You can rattle off the rebuttals in a few moments: While Vermont doesn’t have the welcoming committees of the Midwest, that’s OK, no one needs that many cookies and fruitcakes, anyway, and it seems to always come with a gotcha — “then we’ll see you at church next Sunday?” Vermonters are plenty friendly when you approach them and very willing to embrace new acquaintances and friends, but they also respect one’s privacy. For the most part, they figure if and when you’re ready to make friends, you’ll make the rounds and bring a batch of cookies with you. And if you haven’t reached out to your neighbors in the first few months, then maybe you’re not the socializing type. It’s really not Yankee aloofness, just putting the onus where it ought to lie.
The winters? Yeah, they can be long, but these days rarely bone chilling. The last time it was 20 below seems years ago, and the last time we had a string of really cold weather (where it stayed below zero for five or more days in a row) was almost beyond memory (say 15-20 years). And besides, there are plenty of bluebird days in mid-winter when the sun’s reflection off the snow is brighter than any summer day and the entire landscape brims with pristine beauty and unbounded energy. Hopefully those days make up for the gray days and cooler temps.
As for isolation, that’s a thing of the past. The state is more connected than ever and if you want connectivity, you can have it at your fingertips with just a little planning. Proximity to cities? Montreal and Albany are two hours away, with Boston at 3 hours, 15 minutes, from the house and New York City just another hour. That’s hardly isolated compared to parts of the Midwest, northern California or western Oregon/Washington, anywhere in Idaho, Montana, Wyoming and New Mexico, and all of Colorado but the two-hour perimeter around Denver.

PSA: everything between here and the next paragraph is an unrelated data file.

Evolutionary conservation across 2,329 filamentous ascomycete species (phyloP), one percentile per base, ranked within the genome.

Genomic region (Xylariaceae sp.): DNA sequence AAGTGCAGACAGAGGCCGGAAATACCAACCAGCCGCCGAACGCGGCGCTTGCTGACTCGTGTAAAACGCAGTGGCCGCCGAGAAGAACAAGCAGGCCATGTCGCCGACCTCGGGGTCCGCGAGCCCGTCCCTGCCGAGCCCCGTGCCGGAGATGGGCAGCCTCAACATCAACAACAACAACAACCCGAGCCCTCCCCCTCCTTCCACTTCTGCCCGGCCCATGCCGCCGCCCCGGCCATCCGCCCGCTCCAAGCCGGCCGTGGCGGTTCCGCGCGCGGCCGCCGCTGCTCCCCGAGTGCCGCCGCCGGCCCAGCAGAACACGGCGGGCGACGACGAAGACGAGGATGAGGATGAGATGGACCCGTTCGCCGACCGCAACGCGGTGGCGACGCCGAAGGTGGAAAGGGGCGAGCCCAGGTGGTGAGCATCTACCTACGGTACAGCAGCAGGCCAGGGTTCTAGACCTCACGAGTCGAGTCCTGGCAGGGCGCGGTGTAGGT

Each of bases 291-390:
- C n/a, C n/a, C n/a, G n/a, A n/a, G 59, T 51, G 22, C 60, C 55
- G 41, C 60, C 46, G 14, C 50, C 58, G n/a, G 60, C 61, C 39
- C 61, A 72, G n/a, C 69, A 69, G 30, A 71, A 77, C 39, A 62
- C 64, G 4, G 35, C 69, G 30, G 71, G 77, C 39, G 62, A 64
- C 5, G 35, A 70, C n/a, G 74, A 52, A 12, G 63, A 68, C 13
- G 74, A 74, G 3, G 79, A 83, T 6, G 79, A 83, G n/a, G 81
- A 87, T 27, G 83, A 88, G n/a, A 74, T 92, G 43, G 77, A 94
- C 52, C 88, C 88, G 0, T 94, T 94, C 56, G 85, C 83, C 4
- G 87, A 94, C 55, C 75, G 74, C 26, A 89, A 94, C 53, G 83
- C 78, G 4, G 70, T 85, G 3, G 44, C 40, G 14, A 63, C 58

Vermont, in sum, stacks up pretty well, if you’re OK with longer winters. But that can be a determining factor. For a Kansan used to a two-month winter and flowers blossoming in March-April, Vermont’s six-month winter is a stark change. That’s where a town’s cultural center needs to step to the fore. We need things to occupy the mind, activities to encourage outdoor play, more opportunities to engage in the arts, various ways to build stronger ties within (whether that is mentoring the youth or sharing stories with elders), and opportunities to explore the world with friends.
On most of those fronts, Middlebury scores well, though we could work on more ways to build stronger ties within and make those opportunities better known.
And we need easier transportation. Being able to hop on a train in downtown Middlebury bound for New York City (and getting there within six to seven hours) would be a huge boon. Being able to take a train to Burlington and transfer to the airport easily would be magical, and getting back home easily would be simply divine.
But the shortage of current transportation options and the distances to metro areas really aren’t deal breakers. What cements the deal is being able to recognize a clear sense of community. Does Middlebury have it? How easy is it to get involved? Are the activities to pursue worthy of the person’s efforts? Will their contributions make them feel as though they’ve made the community better and a bit their own?
These are worthy questions to ask for a couple looking to adopt a new home town, and worthy questions for communities to ask themselves, if they hope to attract prospective newcomers. Next stop for them: Toronto and then back to Kansas where they’ll either decide to do some more shopping, or bite the bullet and buy.